In addition to sampling new books, there are millions of complete out-of-copyright books available for free in digital editions. Eliot, Pascal, Tolstoy, Melville, Chesterton: bring it.

The potential sterility of electronic reading was a concern of mine, and still is. For centuries books have been both intellectually and tactually unique. Like LP's or CD's, the medium of books created an opportunity for tactual and visual expression that was lost when the content was digitized. And so we cry all the way to the store.

Friday, December 10, 2010

Writing a Story is Hard

Let us have no delusions. Writing a story is very hard.

Writing down a story is one thing. You already know what happens, what the setting looks like, and who the characters are. Your task is straightforward: relay the story to your audience as interestingly and convincingly as you can.

But what if you want to tell a new story? What then?

You can write from an outline, systematically fleshing out a predetermined plan.

You can write from a conglomerate pile of scenes and ideas, like a patchwork quilt.

Or you can just write blindly, starting with an object, a place, or a color, and then following headlong wherever it takes you.

I generally like to know where I’m going ahead of time. The problem is I don't possess or haven't developed the raw creative imagination to map that out. I may need to depend for the short-term on a hybridized approach that follows a sort of creative intuition looking for signposts that point me where I want to go.

Maybe this isn’t so bad.

In solving a crossword puzzle, we work on what we know and then use that information as stepping stones into what we don’t know. In rock climbing, we use the holds we can see and move upwards, looking for new opportunities. You don’t know the answer to the puzzle or where the top of the route is, but you know you want to find it. Perhaps creativity trusts vision more than perseverance does, and requires more focus.

Writing, especially fiction, is a vulnerable undertaking. The reward of being understood comes with the risk of being rejected, and I'm just me.

The world of literature looks intimidating from the outside - self-contained, buttressed, unassailable. The classics seem inevitable, like they simply wrote themselves. It is all very discouraging.

It is clear we must take a different view. Every classic began with someone who decided to tell a story and then told it. They had to make decisions, edit, modify characters, and sometimes just put one word in front of another. (No doubt this all seems very basic, but it is necessary. Fear must have nowhere to hide.)

What if there were 4 musketeers? Or 105 dalmatians? What if the Big Bad Wolf was the Big Bad Hyena? What if The Little Engine That Could was red and Miss Riding Hood blue? Of course it is impossible now, but it was possible at one time, and that is the point we must understand.

Turn your attention back to your own work, which has been looking rather insecure and one-dimensional. People in your head are saying “It’s too much like so-and-so; it’s not original.” Stop it. As long as you focus on that danger you may succumb to it, just like you may steer into a passing truck if you watch it too long. Look where you are going, for Pete’s sake, and just tell us what happens.

We spend too much time thinking about art and not enough time thinking about life. Originality is not as important as honesty. When we look at life honestly and creatively, art is the result.

Monday, December 6, 2010

A Warning

Every poet and musician and artist, but for Grace, is drawn away from love of the thing he tells, to love of the telling till, down in Deep Hell, they cannot be interested in God at all but only in what they say about Him. For it doesn't stop at being interested in paint... They sink lower - become interested in their own personalities and then in nothing but their own reputations.
-C. S. Lewis

Saturday, December 4, 2010

Learning From Natural History

Over the past couple of years I've developed a taste for reading Natural History. For those who don't know, Natural History (sometimes called Nature Writing) is descriptive writing about the physical world - sometimes historical, sometimes geological, sometimes practical. Everything is fair game - from the matrimonial traditions of geese, to river journeys down abandoned canyons, to the way the edge of the forest looks before a storm.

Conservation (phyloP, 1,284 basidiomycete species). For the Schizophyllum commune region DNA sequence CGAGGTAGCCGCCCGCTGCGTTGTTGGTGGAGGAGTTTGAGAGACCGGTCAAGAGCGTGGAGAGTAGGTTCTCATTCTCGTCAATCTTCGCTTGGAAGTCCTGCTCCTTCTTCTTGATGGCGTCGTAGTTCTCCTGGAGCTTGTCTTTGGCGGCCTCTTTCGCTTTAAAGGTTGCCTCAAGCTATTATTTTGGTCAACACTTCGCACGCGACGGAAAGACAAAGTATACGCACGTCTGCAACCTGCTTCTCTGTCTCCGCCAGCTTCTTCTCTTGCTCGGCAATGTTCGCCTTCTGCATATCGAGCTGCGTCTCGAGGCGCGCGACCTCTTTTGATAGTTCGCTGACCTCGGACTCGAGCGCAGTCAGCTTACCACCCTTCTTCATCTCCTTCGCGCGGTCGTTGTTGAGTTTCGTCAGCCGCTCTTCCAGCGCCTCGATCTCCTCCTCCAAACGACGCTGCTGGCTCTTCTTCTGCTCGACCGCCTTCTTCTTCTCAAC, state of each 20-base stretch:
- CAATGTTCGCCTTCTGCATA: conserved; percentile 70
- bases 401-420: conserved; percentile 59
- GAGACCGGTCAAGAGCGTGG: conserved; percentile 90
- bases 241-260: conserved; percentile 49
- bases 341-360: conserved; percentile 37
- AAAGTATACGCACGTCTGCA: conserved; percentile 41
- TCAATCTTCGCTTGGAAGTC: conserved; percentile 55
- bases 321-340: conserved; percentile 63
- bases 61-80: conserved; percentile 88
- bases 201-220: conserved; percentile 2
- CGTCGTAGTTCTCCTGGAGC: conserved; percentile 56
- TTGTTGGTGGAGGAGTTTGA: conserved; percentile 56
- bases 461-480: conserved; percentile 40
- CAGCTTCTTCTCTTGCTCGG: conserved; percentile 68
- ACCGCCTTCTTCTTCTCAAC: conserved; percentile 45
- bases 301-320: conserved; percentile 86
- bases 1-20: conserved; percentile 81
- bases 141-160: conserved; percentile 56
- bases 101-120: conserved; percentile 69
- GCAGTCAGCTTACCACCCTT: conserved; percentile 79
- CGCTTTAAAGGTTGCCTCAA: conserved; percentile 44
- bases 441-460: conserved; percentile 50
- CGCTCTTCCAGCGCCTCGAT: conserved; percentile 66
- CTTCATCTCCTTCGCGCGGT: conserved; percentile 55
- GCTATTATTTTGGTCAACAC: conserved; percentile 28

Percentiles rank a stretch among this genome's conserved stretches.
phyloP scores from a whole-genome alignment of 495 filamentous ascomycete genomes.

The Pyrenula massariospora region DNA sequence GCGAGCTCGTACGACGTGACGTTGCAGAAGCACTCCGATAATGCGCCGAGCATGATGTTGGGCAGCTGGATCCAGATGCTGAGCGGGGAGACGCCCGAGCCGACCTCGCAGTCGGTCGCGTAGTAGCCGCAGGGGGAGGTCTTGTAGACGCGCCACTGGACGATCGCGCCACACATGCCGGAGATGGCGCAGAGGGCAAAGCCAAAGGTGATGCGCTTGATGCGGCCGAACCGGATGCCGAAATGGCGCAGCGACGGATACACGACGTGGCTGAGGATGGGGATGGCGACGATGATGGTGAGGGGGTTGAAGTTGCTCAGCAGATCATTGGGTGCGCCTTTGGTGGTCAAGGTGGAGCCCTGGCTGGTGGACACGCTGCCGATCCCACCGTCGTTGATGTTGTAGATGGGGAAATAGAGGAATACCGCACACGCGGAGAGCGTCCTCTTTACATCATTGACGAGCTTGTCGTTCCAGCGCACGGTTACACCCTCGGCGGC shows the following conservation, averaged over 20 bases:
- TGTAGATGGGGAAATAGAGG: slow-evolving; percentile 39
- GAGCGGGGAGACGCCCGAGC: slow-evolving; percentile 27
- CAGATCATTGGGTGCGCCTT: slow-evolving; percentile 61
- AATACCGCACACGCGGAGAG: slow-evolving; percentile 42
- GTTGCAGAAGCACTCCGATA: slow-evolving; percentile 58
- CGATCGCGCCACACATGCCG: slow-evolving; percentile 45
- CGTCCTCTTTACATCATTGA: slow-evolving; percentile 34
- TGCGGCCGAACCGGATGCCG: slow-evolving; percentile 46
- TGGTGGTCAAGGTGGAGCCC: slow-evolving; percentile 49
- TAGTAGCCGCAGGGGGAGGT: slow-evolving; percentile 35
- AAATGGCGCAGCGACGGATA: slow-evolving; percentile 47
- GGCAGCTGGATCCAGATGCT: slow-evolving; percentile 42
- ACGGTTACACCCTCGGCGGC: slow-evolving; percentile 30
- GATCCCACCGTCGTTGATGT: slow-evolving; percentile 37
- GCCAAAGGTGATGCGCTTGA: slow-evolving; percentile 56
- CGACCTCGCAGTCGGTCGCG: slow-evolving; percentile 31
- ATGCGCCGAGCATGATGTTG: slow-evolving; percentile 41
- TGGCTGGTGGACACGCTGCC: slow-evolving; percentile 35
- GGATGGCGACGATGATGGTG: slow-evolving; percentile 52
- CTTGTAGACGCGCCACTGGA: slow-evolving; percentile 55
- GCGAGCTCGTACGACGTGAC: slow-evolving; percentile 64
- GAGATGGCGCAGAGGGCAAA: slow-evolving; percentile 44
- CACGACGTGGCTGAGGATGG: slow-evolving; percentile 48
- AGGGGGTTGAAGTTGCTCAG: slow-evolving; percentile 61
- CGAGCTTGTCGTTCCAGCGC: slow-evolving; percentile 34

Natural History authors tend to prefer an essay or journal form that lends itself to description and reflection. The writing tends to be deliciously straightforward and contagiously enthusiastic. Something the writer has observed or experienced in nature has sparked something within them, and their goal is to communicate that spark as purely as possible. If they are successful, then the writer and the reader can together make something meaningful out of a chickadee, or a sand dune, or an elm. We are drawn in to wonder, to learn, to celebrate.

Most creative writing depends heavily on the exotic for its appeal. Everyone loves crime, lust, strange customs and faraway places. Natural History writers spurn this approach and deliberately choose what is present and local. It takes immense skill to write strong enough to create interest in what most people accept as familiar, and it is for this reason that I believe Natural History stands in the gap between fiction and non-fiction. The best nature writers completely disappear, leaving you sitting motionless on a dark bridge watching for muskrats, or scratching for shellfish on the eastern seaboard at low tide. This is a remarkable feat, for it means expanding a mere account (I went there and then I saw this and then I thought that and then I felt such-and-such) into an experience for the reader through sheer force of prose.

Photographer's work at developing their eye, and nature writer's work at developing all of their senses - so they can describe with nuance and conviction. There are no fixed rules for how to write knock-down drag-out descriptions, but as Susan Sontag says, it always begins with paying attention to the world.

Anyone aspiring to write would do well to make a pilgrimage to Tinker Creek, listening to the birds, getting some blisters, and honing the power to describe.

Friday, December 3, 2010

The Writer's Task

This blog is about writing. Writing means expression, developing ideas, thinking in sentences. Writing means learning, touching, understanding. Writing means offending some people, boring others, and constantly making mistakes.

(Because this blog is about writing, it is also about everything else. Good writing means coherent traffic with external minds, and that requires a broad working knowledge of the world.)

Writing also means resistance. Composing sentences is an entropy-defying creative act. Human nature abhors a vacuum, evidenced every day as blank walls fill up with murals and graffiti and blank pages fill up with words. All negative space is an opportunity and a battleground, which means opportunities and battles are plentiful.